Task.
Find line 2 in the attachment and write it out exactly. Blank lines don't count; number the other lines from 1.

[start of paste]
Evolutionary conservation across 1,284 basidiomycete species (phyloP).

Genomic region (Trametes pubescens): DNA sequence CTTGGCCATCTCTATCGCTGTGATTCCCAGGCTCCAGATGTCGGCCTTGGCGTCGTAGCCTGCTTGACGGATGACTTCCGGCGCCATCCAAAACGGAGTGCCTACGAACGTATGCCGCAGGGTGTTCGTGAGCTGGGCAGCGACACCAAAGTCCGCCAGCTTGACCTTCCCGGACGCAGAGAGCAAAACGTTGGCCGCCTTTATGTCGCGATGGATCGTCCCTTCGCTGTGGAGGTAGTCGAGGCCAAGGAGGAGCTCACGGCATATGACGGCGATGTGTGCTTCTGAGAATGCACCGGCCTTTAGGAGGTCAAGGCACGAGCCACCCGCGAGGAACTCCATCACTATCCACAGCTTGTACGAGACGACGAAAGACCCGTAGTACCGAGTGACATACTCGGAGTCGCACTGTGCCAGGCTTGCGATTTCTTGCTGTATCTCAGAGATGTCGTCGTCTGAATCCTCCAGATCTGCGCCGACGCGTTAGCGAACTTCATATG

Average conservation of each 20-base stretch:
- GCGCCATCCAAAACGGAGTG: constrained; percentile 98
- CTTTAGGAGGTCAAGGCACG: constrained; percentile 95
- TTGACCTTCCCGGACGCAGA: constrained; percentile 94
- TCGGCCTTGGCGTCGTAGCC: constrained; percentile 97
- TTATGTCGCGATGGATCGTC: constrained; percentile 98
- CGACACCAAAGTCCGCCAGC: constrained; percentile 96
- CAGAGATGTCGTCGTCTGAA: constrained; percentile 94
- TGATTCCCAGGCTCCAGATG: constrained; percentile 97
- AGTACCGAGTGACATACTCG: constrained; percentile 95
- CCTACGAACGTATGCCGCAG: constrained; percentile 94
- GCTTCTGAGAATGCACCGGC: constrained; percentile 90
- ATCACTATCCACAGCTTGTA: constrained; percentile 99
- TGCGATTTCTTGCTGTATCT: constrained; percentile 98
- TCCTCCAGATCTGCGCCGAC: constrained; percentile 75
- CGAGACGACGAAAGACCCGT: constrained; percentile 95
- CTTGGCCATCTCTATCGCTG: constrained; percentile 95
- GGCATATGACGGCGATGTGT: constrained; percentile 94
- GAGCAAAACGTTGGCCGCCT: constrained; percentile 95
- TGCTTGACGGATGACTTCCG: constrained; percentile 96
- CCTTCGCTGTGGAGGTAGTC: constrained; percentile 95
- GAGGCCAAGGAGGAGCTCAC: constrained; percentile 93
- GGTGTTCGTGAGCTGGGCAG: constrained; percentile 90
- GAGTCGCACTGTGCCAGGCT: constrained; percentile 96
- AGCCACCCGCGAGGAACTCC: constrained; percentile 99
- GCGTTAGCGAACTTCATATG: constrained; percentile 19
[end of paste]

Genomic region (Trametes pubescens): DNA sequence CTTGGCCATCTCTATCGCTGTGATTCCCAGGCTCCAGATGTCGGCCTTGGCGTCGTAGCCTGCTTGACGGATGACTTCCGGCGCCATCCAAAACGGAGTGCCTACGAACGTATGCCGCAGGGTGTTCGTGAGCTGGGCAGCGACACCAAAGTCCGCCAGCTTGACCTTCCCGGACGCAGAGAGCAAAACGTTGGCCGCCTTTATGTCGCGATGGATCGTCCCTTCGCTGTGGAGGTAGTCGAGGCCAAGGAGGAGCTCACGGCATATGACGGCGATGTGTGCTTCTGAGAATGCACCGGCCTTTAGGAGGTCAAGGCACGAGCCACCCGCGAGGAACTCCATCACTATCCACAGCTTGTACGAGACGACGAAAGACCCGTAGTACCGAGTGACATACTCGGAGTCGCACTGTGCCAGGCTTGCGATTTCTTGCTGTATCTCAGAGATGTCGTCGTCTGAATCCTCCAGATCTGCGCCGACGCGTTAGCGAACTTCATATG